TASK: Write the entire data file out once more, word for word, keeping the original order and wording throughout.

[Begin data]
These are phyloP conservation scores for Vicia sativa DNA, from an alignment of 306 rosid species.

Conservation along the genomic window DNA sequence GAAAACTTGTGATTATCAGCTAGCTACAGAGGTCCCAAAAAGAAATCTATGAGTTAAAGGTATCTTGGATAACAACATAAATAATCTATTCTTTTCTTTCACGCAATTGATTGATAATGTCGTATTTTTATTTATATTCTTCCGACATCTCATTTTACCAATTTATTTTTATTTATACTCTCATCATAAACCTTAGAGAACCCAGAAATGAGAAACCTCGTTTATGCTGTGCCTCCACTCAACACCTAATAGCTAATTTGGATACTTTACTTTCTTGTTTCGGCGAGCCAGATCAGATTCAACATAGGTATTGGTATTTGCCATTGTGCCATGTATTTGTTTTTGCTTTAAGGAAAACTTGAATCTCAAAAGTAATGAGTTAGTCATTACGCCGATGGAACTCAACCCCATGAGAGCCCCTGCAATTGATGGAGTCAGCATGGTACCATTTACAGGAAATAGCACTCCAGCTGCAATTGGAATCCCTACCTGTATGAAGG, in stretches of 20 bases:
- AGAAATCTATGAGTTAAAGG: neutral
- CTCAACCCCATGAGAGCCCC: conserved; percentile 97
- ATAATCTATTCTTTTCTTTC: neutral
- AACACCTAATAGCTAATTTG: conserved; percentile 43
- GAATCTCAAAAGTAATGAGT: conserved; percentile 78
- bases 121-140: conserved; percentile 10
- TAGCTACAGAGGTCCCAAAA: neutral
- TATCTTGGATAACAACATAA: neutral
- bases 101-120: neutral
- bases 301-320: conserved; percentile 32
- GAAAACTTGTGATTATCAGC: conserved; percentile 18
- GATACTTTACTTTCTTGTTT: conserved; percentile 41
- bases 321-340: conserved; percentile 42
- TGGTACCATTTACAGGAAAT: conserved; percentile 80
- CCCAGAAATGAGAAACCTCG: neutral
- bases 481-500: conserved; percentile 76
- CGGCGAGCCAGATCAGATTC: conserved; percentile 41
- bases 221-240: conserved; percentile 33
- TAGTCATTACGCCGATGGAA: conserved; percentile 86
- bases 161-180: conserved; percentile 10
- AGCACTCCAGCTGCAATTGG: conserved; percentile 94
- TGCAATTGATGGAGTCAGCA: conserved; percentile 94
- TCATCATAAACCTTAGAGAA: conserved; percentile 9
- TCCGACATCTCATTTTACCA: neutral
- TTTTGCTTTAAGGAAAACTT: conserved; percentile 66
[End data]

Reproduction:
These are phyloP conservation scores for Vicia sativa DNA, from an alignment of 306 rosid species.

Conservation along the genomic window DNA sequence GAAAACTTGTGATTATCAGCTAGCTACAGAGGTCCCAAAAAGAAATCTATGAGTTAAAGGTATCTTGGATAACAACATAAATAATCTATTCTTTTCTTTCACGCAATTGATTGATAATGTCGTATTTTTATTTATATTCTTCCGACATCTCATTTTACCAATTTATTTTTATTTATACTCTCATCATAAACCTTAGAGAACCCAGAAATGAGAAACCTCGTTTATGCTGTGCCTCCACTCAACACCTAATAGCTAATTTGGATACTTTACTTTCTTGTTTCGGCGAGCCAGATCAGATTCAACATAGGTATTGGTATTTGCCATTGTGCCATGTATTTGTTTTTGCTTTAAGGAAAACTTGAATCTCAAAAGTAATGAGTTAGTCATTACGCCGATGGAACTCAACCCCATGAGAGCCCCTGCAATTGATGGAGTCAGCATGGTACCATTTACAGGAAATAGCACTCCAGCTGCAATTGGAATCCCTACCTGTATGAAGG, in stretches of 20 bases:
- AGAAATCTATGAGTTAAAGG: neutral
- CTCAACCCCATGAGAGCCCC: conserved; percentile 97
- ATAATCTATTCTTTTCTTTC: neutral
- AACACCTAATAGCTAATTTG: conserved; percentile 43
- GAATCTCAAAAGTAATGAGT: conserved; percentile 78
- bases 121-140: conserved; percentile 10
- TAGCTACAGAGGTCCCAAAA: neutral
- TATCTTGGATAACAACATAA: neutral
- bases 101-120: neutral
- bases 301-320: conserved; percentile 32
- GAAAACTTGTGATTATCAGC: conserved; percentile 18
- GATACTTTACTTTCTTGTTT: conserved; percentile 41
- bases 321-340: conserved; percentile 42
- TGGTACCATTTACAGGAAAT: conserved; percentile 80
- CCCAGAAATGAGAAACCTCG: neutral
- bases 481-500: conserved; percentile 76
- CGGCGAGCCAGATCAGATTC: conserved; percentile 41
- bases 221-240: conserved; percentile 33
- TAGTCATTACGCCGATGGAA: conserved; percentile 86
- bases 161-180: conserved; percentile 10
- AGCACTCCAGCTGCAATTGG: conserved; percentile 94
- TGCAATTGATGGAGTCAGCA: conserved; percentile 94
- TCATCATAAACCTTAGAGAA: conserved; percentile 9
- TCCGACATCTCATTTTACCA: neutral
- TTTTGCTTTAAGGAAAACTT: conserved; percentile 66